11

From my understanding, a Linux session caches its group memberships at login. Then if a new group membership is added (e.g. with adduser someuser somegroup), the user must log out and log in again to be able to take advantage of the new membership.

My question is: is there any way to refresh group memberships in-process, without logging in again, exiting the current process, or starting a new process?

8

You can start new login from your session

$ su - your_login

It doesn't affect your running process. If you are using Xserver, you can start xterm and type this command (affect only this terminal session) The only way to make it persistient is to finish your session and start it again

  • In case you only allow public key authentication to your server, you would need to import the secret key ? – Cyril Duchon-Doris May 8 '16 at 15:43
4

I don't think so. But you can use the newgrp command to spawn a new shell with the new group. This is not permanent.

newgrp superawesomegroupname

You'll need to log your users off-then-on-again.

  • 1
    +1 works without requiring password/authentication unlike su – Cyril Duchon-Doris May 8 '16 at 15:44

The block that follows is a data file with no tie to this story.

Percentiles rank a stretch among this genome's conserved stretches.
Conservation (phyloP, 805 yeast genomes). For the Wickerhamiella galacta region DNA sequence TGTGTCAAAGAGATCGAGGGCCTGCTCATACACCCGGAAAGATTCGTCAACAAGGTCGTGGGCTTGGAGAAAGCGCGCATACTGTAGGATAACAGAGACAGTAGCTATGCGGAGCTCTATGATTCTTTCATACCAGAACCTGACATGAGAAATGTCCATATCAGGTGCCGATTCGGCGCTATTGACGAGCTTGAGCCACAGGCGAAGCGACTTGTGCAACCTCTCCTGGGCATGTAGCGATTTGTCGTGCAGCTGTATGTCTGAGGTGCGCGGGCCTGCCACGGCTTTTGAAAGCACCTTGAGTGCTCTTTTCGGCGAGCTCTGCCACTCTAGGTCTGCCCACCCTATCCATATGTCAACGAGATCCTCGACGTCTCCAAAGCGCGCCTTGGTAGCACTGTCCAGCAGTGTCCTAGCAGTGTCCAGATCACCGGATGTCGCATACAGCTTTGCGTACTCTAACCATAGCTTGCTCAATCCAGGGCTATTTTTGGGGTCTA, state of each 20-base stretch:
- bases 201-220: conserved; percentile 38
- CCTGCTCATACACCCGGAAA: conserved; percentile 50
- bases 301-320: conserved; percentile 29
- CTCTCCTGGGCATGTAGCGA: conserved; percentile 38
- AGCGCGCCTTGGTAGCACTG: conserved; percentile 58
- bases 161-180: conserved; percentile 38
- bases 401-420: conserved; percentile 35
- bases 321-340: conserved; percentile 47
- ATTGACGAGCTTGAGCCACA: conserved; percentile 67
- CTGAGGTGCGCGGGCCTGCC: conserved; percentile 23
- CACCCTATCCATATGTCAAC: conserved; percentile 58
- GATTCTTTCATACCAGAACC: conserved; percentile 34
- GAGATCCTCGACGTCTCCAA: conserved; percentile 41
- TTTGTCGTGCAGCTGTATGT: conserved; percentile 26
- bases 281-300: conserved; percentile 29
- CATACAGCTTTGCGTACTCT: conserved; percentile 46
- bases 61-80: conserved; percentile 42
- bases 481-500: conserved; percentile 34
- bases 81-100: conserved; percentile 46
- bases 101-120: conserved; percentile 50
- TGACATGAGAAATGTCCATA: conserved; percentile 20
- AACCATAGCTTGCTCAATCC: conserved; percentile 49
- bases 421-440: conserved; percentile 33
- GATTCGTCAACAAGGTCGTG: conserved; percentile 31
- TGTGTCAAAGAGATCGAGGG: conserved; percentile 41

2

Others have mentioned "su - $USER" and "newgrp", and I thought I should mention that you should also look at "sg".

1

You can use gpasswd for immediate change:

gpasswd -a someuser somegroup

There's no need for creating new shell or relogin. Afterwards verify the group membership using getent:

getent group somegroup
  • You are creating the group, then you are looking up that group. This has nothing to do with the discussed question - the change is not effective in your current session. – Str. Aug 18 '17 at 17:26
1

You can do:

exec su -l $USER

That implicitly refreshes the groups list without having to exit the terminal.

0

What about this (although it only meets the requirement that you would not have to relogin)

exec /bin/bash -l

The -l flag would do assume a new login shell and the exec would replace the current shell with that new one. BTW, don't mistype the name of the shell :-)

One problem with using newgrp and su as suggested previously is that a new sub-shell would be created. Yes you could preceed them with an exec command as well.

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